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‘Far Cry 4’ Review: Watch Out for Tigers

Erik Fattrosso ’17 / Emertainment Monthly Staff Writer

Still from Far Cry 4. Photo Credit: Ubisoft.
Still from Far Cry 4. Photo Credit: Ubisoft.

It’s been a few years since the gaming industry was wowed by Far Cry 3’s impressive, open world, minute-to-minute gameplay. With the leap to a new location, and new hardware, can Far Cry 4 live up to the lofty heights of its predecessor? The short answer is: It can. The long answer is about tigers.

Right from the beginning, the player is dropped into an open world filled with dangers at every turn. You play as Ajay Ghale, a native to the land of Kyrat, a country in the middle of the Himalayas that is currently being controlled by the joyfully sadistic Pagan Min. Despite growing up in the United States, Ajay returns to his homeland to scatter his mother’s ashes as per her request. He, of course, gets caught up in the ongoing civil war to remove Min from power that his parents seemed to have started years ago. The story gets the job done and gives players a valid reason for doing the things they’re doing, but not much more. Different characters assign you missions to complete and each has their own distinct personality, some of which are downright hysterical (such as the fashion designer who tasks you with hunting rare wildlife to create clothes for Kyrat’s fashion week), while others are, for the most part, bland. Several missions revolve around a few moral choices that are genuinely difficult to choose from. Do you go save the hostages that Min’s army has captured? Or do you instead sacrifice them for the opportunity to get intel that can lead to a larger assault down the road? The choices between individual lives and the grander scale of the war are done incredibly well, and it’s tough to recall the last time a game had such difficult choices.

Still from Far Cry 4. Photo Credit: Ubisoft.
Still from Far Cry 4. Photo Credit: Ubisoft.

It’s easy to dismiss Far Cry 4 as nothing more than Far Cry 3 with a paintjob. In many ways, it really is nothing more than a revamped version of the third game, but that isn’t necessarily a bad thing. The game is at its best when the player chooses to ignore the campaign missions and instead enjoy the open world. At any given point there’s about a million and one different things that can be done. You can hunt the local wildlife and use the skins to upgrade your equipment. You can climb to the top of temples to reveal more of the map and start to remove Min’s propaganda. You can hijack enemy vehicles and return them to your allies. You can hop off of a mountain with your wingsuit and just enjoy the view as you soar through the air. One of the best options is to attempt to reclaim enemy outposts. There are 24 of these scattered across the map, and taking each one requires a bit of thought and skill. You can attempt to stealthily take out the occupying enemies one by one or run in guns blazing and hope for the best.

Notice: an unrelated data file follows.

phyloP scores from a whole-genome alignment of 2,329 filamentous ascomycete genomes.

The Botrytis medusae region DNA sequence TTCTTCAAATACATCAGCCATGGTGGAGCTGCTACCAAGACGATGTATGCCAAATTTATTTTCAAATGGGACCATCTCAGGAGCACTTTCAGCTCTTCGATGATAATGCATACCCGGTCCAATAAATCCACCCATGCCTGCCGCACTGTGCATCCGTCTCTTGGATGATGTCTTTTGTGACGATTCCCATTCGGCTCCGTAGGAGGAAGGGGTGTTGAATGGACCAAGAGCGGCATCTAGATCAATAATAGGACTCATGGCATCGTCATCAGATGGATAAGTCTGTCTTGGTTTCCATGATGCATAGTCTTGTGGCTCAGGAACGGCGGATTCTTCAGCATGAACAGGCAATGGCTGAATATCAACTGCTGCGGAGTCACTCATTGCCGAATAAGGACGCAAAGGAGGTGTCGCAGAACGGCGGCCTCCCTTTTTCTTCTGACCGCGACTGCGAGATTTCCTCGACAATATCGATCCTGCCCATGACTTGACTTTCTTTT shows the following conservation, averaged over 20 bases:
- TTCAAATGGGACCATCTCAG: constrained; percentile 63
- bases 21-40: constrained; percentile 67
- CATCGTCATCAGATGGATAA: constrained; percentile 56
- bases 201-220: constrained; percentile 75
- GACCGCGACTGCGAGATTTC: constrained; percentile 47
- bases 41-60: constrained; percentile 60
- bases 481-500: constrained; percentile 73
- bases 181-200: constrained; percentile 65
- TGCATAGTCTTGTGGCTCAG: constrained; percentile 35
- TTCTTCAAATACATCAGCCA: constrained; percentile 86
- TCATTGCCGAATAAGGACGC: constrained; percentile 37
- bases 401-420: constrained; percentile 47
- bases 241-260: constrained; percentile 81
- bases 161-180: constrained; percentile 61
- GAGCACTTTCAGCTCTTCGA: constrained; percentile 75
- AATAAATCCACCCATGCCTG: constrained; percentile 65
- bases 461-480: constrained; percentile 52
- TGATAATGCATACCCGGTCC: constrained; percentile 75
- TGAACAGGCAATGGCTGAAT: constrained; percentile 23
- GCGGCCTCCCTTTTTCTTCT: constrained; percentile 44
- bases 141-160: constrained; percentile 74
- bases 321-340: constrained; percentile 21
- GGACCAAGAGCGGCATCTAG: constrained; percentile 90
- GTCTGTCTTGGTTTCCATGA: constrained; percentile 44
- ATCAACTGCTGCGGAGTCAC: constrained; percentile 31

The reason the game is so fun is because of its random nature. While traveling the land on a four-wheeler, you can stumble upon a group of enemies currently in a firefight with your allies, or possibly a group of locals being terrorized by honey badgers. One mission has you riding an elephant to defend one of the characters. During this mission, a rhino was caught in the crossfire and helped to kill the enemies. At the end of the mission, an RPG swiftly dispatched the now calm rhino while a few things of C4 laid the elephant to rest. Spending 10 minutes carefully plotting how to take out an outpost without being detected is engaging. Having to rethink the entire plan in seconds because a tiger just ran straight into the outpost is exhilarating.

Still from Far Cry 4. Photo Credit: Ubisoft.
Still from Far Cry 4. Photo Credit: Ubisoft.

Visually, the game is beautiful. The leap to next gen hardware is a big one, and while Far Cry 3 was by no means a bad looking game, Kyrat is huge, and the incredible views of the Himalayas make the third game pale in comparison. Far Cry 4 may not just be a fantastic sequel, it may be one of the best open world games ever created. A subpar story and a few dull campaign missions don’t take away from the sheer joy of experiencing its best aspects. It provides the kind of experience that has players swapping stories about their exploits the night before. No two people will play the game the same way, and that’s what makes it so special. So go spend some time in Kyrat, where every second’s a story.

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